WE have written before in this column of the need to extend aid as each deadline for its cut-off has drawn near – and it is encouraging to see we are not alone in recognising the need.
Philip Smith is the executive director for the Bahamas Feeding Network. Over the past months, his team has been on the front line, dealing with people who have nothing and giving them the food they need to survive.
There is perhaps no one in this country more closely connected to the need being experienced every day by so many Bahamians.
He has called for the National Food Distribution Task Force’s programme to be extended again – this time until September.
“The monies that were provided take us to the end of this month, which is another week or so, so it is my understanding that we will hear something this week from the government as to whether they will extend it or not,” he said, adding: “But from my standpoint, I think we probably need to go at least until the end of September, because I would think (we would have to reach) the end of September before we really begin to see some normalcy coming back into play.”
That makes a lot of sense. The key to getting back to normal is vaccinations – and while the rollout of those has started, we are a long way from getting enough vaccines in the country to vaccinate everyone. We’re starting with the healthcare workers and elderly, which will protect lives of those most at risk, but actually getting back to normal and a functioning tourism economy will need more doses. They’re not here yet – and the return of tourism in full force will come with that. Until it does, there will remain a need to help all those who make their money from tourism, directly or indirectly.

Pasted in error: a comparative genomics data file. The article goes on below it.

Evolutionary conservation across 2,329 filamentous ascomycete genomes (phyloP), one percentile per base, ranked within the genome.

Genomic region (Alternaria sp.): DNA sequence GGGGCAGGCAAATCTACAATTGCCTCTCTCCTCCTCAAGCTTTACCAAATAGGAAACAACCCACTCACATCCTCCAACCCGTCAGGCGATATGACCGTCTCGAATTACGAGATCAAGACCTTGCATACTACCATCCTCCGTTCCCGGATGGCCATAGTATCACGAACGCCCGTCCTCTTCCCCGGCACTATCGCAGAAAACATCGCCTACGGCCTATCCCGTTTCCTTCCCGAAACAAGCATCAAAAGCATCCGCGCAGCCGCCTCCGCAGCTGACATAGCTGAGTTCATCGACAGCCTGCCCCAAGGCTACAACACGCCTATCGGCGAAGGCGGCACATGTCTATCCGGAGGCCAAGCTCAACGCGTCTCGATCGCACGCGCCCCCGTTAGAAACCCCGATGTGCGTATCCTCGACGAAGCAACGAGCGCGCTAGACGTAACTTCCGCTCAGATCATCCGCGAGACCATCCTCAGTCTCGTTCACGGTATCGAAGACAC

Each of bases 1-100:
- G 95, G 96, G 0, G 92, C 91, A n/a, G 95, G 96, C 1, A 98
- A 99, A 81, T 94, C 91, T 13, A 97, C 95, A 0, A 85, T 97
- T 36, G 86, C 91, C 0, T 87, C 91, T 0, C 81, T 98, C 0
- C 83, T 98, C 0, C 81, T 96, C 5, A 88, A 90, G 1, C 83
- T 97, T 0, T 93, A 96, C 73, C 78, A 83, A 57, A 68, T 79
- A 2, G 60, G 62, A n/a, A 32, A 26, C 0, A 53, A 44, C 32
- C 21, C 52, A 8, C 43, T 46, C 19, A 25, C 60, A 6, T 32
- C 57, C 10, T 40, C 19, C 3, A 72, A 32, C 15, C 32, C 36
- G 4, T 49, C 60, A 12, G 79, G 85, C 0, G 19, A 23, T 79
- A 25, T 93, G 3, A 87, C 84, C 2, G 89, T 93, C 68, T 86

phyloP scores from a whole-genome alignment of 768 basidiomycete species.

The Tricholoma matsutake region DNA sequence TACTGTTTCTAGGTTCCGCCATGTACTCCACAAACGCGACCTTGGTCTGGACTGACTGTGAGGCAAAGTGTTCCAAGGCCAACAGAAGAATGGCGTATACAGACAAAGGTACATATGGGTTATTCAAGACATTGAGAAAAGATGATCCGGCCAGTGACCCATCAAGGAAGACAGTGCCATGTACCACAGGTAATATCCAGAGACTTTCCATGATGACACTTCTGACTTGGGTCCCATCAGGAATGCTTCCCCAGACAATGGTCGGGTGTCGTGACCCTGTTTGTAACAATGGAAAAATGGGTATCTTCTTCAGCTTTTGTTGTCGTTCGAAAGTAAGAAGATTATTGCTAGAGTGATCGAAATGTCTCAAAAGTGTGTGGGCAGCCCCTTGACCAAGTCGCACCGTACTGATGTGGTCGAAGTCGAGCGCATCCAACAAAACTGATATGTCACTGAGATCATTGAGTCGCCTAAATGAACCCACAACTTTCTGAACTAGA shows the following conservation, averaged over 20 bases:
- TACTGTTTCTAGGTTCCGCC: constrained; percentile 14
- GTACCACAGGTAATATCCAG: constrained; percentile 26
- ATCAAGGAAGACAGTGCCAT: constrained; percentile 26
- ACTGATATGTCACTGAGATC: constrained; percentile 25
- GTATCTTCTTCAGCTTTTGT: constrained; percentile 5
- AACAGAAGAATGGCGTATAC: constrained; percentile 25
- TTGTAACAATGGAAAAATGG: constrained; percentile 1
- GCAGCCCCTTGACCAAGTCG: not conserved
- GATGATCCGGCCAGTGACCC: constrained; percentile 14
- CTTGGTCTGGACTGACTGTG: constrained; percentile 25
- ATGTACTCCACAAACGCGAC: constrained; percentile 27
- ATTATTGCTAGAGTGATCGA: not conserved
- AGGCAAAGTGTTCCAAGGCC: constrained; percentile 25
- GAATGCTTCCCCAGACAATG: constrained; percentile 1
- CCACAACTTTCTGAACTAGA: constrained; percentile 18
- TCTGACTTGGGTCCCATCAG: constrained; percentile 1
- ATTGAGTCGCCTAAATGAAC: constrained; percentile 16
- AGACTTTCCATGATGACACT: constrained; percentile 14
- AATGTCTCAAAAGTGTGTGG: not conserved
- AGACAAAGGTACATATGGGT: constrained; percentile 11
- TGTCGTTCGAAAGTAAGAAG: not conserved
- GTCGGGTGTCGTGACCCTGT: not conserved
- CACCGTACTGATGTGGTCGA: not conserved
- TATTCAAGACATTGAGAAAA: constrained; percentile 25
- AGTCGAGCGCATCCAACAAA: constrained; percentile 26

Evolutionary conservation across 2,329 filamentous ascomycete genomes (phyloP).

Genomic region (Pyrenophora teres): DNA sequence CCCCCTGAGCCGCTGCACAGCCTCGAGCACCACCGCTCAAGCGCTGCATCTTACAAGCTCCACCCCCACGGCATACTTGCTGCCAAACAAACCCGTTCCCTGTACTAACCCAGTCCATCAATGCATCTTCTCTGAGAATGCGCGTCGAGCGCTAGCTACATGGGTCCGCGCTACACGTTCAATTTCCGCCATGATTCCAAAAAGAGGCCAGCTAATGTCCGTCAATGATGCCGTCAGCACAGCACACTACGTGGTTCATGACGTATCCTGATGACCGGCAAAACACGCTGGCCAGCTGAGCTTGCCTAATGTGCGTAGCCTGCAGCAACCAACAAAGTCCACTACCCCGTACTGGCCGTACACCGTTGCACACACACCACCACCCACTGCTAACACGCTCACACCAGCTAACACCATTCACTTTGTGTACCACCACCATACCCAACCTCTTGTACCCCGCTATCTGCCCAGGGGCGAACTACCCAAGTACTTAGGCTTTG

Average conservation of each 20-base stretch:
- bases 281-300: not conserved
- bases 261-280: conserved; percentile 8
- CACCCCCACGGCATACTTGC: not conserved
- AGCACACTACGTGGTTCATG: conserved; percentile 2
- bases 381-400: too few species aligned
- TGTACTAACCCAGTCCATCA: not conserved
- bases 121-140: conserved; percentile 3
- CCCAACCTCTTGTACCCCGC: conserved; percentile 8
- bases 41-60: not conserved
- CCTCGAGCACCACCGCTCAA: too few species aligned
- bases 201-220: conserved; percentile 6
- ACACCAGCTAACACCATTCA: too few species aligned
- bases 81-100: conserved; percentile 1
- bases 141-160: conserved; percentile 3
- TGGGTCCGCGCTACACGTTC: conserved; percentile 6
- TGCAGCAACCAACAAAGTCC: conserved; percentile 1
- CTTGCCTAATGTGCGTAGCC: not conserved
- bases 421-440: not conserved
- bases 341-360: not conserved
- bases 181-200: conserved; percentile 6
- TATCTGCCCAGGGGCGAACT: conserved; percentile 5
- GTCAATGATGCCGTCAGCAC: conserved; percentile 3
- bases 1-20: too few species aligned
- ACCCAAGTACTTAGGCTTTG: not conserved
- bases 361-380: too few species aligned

It’s not easy – the government needs to find the money from somewhere in order to keep it going, and there are precious few ways to do that with the economy as it is – as can be seen by the increased borrowing by the government.
But this is a matter quite literally of life and death. People need food in their bellies to survive, and that is what this programme – and people such as Phillip Smith and his colleagues – are achieving. They’re keeping people alive.
Pushing the date back to September lets people know they will have food next week, next month and ongoing until the country is back on its feet.
We’re not there yet, and people still need the help. Give them the certainty they need to go with it. Give them a reason to believe.
Speaking of the tourism economy, there is a great deal of sense in Tourism Minister Dionisio D’Aguilar’s call for tourism industry workers to be prioritised in receiving the vaccine.
That would increase the speed with which we can reopen our hotels, resorts and attractions to tourists, which in turn would boost the economy.
It would start putting money back in the government coffers too – perhaps enough to pay for the food programme for those in need, while at the same time reducing the number of people dependent on that programme as they got back into jobs and could pay their own way.
How crucial are those vaccinations to reopening? Look no further than Royal Caribbean’s plans to resume sailings - with the requirement that all crew, and all passengers, be vaccinated before embarking. That move brings the confidence of minimising the risk for those travelling.
We do not envy the task of those deciding who gets to go first, and who has to wait. Often, those who are younger and healthier and therefore at less risk of complications from COVID-19 might also be the ones who are more at risk of exposure in the places they live and work. There’s no straightforward solution and no magic way to keep everyone happy – at least, not until there are enough doses for us all.
But we need to think about the approach that will best help the country as a whole, while protecting those of us who are most at risk. It’s a fine balance – but we are encouraged that there are conversations about the best way forward.
The more people who are vaccinated, the greater the protection for everyone – but choosing a way that gets the nation’s economic engine firing at full speed again will also help us all.